Leaders are the backbone of our movement. If you are looking for an adventure and the chance to help young people build a solid and positive foundation for their futures than you should become a Leader.
Leaders provide opportunities, inspire teamwork and perfect their abilities.
Why should I become a leader? Leaders are crucial to the success of the Scouting Movement. As a Leader you will have access to a wide variety of resources, an opportunity to give back to the community, and the experience to educate Youth Members in the values and skills most important for being a good citizen.
As a Leader you will achieve satisfaction from helping Youth Members set and achieve their own goals, while being there to help them when they fail and encourage them to continue. However, you will find that your proudest achievement will be building a strong bond of trust and friendship with the Youth Members.
What Can I Do as an Adult Leader?
As a Scouting Sectional Leader you’ll be responsible for altering your Sections Development Program to suit the particular needs of your group. You’ll be able to turn your ideas that evolve from your brainstorming sessions with other Leaders into reality and spend an exciting day trying them out in person before approving them. We encourage our Leaders to explore their creativity and work together while developing their programs and leading their youth.
As a Leader you can gain formal leadership qualifications, develop programs, work with like-minded individuals, and teach young people life lessons through offering them the experiences of a lifetime.
What Section should I lead?
Joey Scout Leaders work with young people aged 5 through to 8 and they ensure that weekly meetings and activities are designed to both entertain and improve the physical and mental abilities of their Joeys.
Duty Statement - Joey Scout Section
Cub Scout Leaders work with young people aged 8 to 11 and are responsible to help develop their Cub’s imaginations and foster their creative and mental abilities. Cub Leaders design their own activities to meet their weekly development program goals and help build confidence in their Cubs.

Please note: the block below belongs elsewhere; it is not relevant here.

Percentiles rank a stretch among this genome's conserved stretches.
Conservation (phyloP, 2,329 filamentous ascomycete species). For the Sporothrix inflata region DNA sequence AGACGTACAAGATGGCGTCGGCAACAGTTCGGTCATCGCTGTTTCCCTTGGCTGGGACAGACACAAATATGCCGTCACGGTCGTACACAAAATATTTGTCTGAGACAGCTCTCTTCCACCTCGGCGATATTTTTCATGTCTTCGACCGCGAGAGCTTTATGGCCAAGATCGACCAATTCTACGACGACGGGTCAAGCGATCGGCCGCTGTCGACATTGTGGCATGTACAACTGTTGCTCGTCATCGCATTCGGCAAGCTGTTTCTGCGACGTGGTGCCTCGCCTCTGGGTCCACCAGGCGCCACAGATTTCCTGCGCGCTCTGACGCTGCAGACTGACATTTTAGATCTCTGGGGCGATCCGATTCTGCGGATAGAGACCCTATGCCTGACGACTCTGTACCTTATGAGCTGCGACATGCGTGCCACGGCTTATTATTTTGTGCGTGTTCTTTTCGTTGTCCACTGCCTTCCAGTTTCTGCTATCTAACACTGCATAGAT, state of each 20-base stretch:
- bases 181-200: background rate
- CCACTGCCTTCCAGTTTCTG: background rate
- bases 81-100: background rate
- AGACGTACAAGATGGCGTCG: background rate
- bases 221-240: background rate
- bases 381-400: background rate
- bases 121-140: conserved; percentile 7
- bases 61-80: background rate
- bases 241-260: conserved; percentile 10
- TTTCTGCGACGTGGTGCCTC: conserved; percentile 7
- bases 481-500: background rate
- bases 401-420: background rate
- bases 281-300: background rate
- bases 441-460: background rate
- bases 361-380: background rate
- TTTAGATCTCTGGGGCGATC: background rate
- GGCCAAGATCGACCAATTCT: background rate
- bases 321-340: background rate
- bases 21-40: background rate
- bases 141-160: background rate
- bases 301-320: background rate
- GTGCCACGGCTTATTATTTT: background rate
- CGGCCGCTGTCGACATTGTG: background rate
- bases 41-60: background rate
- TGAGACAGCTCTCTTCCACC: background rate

Duty Statement - Cub Scout Section
Scout Leaders work with young people aged 11 to 15 and foster independence and leadership in their Scouts while encouraging their teamwork abilities. Safe use of equipment and outdoors survival is at the heart of Scouts as adventure inspires their activities.
Duty Statement - Scout Section
Venturer Scouts Leaders work with young adults aged 15 to 18 and are always available to their Venturer Scout Units to offer advice, encouragement, and support. As a Venturer Scout Leader you encourage independence and teamwork alike, while acting as a Scouting mentor. You’ll attend weekly meetings and supervise how your Venturer Scouts are turning their program goals into reality.
Duty Statement - Venturer Scout Section
Rover Advisors work with adults aged 18 to 25 and are called Unit Advisors. Their responsibility is primarily to maintain close contact with the members of their Unit and to help and advise when needed. Unit Advisors act as friends and advisors rather than "leaders".
Duty Statement - Rover Scout Section
Adult Helpers are non-uniformed adults who regularly assist in the delivery of the Youth Program in the youth sections. Adult Helpers are only involved in Youth Member activities under the guidance of a trained Leader holding a Certificate of Adult Leadership (CAL).
Regularly is defined as more than once a month, or are regularly helping and supporting overnight activities such as sleep-overs, pack holidays, hikes and camps. Adult Helpers are required to hold a Blue Card, and complete National e-Learning Child Safe Scouting and WHS for Scouting modules.
Youth Program Supporters
A Youth Program Supporter is defined as a person who provides services to the Group, including assistance in Section Meetings but not on a regular basis; motor vehicle transport for Youth Members or for equipment to attend events away from the Scout den; cooking and similar support services at overnight or full day Scout activities. A Youth Program Supporter is not a Member of the Movement, however must hold a valid Blue Card and within six months complete National e-Learning Child Safe Scouting and WHS for Scouting modules.
Child Safe Scouting: In this module you will learn about Child Safe Scouting and:
★ Know how our values and attitudes can impact on acknowledging child abuse and/or neglect
★ Understand how child abuse is often discounted
★ Appreciate your role as a trusted, non-threatening adult
★ Be aware of the importance of maintaining a child focus
★ Understand your responsibility to report, including suspicion of abuse.
Module Time: 49 minutes.
WHS for Scouting: Although the WHS legislation is all encompassing, it was mostly written with only commercial workplaces in mind. Working with Safework Australia, Scouts has developed a clear framework that interprets the law in the context of Scouting. This module explains WHS in the context for Scouting.
Module Time: 18 minutes.
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